The timing of these fl uctuations is synchronized with the seasonal water and sediment levels of the Brenta and with the currents caused by seasonal winds, the Bora and Sirocco, which steer and accelerate sediment deposition. Th e MOSE floodgates, despite their symbolic function as the ultimate murazzi, also have an ability to manipulate the tidal conditions of the Lagoon. Th e MOSE is used in concert with the fl uctuating Brenta diversions to create optimal tidal conditions and increase the potential of the wind as a vector (infl uence of wind overriding infl uence of tide when the fl oodgates are closed). Th e MOSE gates and Renaissance river diversions, symbolic of environmental stagnation, are now made fl exible and, together, they can be seen as forming a complete landscape machine, capable of striking ideal relationships between the opposing forces of sedimentation and tides that defi ne the lagoon as a dialectical landscape.

tour / emergent ecological interfaces, tourist tide as regenerative environmental parameter

The fi rst Venetians were amphibious, creating land out of shifting water and ground—their logic and techniques are here reinterpreted. At a small scale, a series of ephemeral infrastructures are introduced to the Lagoon to refract (intensify or dissipate) the eff ects of its modulated parameters while, additionally, regenerating historic Venetian urbanisms and channeling the tourist “tide” as a productive, vs. degrading, force. Following a pre-Renaissance logic, a kit of small, redundant components (biodegradable materials designed as ephemeral infrastructures—similar the Lagoon’s original fishing mazes and wooden piles) is used to direct sediments and currents, accelerating regenerative landscape processes within the Lagoon. Because it is too expensive for most tourists to inhabit Venice, these components take the form of a camping kit—a series of piles (stakes for anchoring a boat or pitching a tent) and geotextiles (biodegradable sleeping bags, mattresses and tent materials)—and a manual (set of rules). Th e camping site and its patterns change with the seasonal dynamics of the Lagoon and in anticipation of the Brenta’s sediment infl ux, but the kit and rules remain consistent; complexity arises out of a basic set of rules and materials that reacts to the Lagoon’s changing parameters. This is the opposite of “leave no trace behind” camping—the kit of camping parts is purchased by tourists and the tourists rebuild the Lagoon by camping and leaving their camping materials to help build ground. In this way, the nature of tourism becomes constructive vs. degrading.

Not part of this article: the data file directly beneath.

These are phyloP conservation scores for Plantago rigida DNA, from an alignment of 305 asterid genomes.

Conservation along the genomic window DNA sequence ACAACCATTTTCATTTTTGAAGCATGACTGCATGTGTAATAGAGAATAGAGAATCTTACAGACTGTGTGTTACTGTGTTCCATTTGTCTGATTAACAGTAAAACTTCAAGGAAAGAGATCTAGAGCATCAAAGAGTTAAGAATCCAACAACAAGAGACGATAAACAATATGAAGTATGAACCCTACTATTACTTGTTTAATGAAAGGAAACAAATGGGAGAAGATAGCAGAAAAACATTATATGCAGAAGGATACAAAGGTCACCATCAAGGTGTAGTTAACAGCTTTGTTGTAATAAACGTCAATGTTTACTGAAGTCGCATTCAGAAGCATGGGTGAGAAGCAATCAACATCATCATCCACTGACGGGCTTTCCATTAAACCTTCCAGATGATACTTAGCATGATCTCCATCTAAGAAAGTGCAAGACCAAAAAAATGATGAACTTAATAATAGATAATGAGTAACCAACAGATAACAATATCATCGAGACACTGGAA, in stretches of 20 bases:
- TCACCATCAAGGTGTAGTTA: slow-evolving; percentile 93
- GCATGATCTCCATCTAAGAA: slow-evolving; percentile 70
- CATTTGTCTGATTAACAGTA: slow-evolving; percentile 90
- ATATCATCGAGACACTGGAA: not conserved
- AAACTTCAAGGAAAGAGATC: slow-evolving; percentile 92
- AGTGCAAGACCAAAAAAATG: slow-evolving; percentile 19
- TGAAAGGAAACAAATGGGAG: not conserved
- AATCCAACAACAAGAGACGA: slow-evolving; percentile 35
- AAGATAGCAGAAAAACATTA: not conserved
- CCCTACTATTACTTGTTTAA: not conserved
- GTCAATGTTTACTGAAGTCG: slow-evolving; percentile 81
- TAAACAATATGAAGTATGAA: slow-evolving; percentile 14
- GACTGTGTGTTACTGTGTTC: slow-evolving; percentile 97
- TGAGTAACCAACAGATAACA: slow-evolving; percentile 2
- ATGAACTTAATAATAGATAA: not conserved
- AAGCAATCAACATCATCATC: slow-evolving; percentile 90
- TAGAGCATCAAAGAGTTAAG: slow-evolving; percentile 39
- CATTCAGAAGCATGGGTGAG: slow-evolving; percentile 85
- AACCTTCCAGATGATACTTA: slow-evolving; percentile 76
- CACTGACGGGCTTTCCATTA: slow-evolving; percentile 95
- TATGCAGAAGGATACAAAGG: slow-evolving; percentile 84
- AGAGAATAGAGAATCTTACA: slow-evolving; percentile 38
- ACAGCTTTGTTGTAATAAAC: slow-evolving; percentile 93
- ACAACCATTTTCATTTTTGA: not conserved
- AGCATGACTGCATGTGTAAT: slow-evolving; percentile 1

Title: Ecological games without end

Time: 7 giugno 2011
Category: Venice
Views: 2676 Likes: 7

Tags: Adriatic Sea , Brenta , J. Lynch , J. Sieweke , MOSE , MOSE Project , Renaissance , S. Cancienne , Sediment , Tide , Venice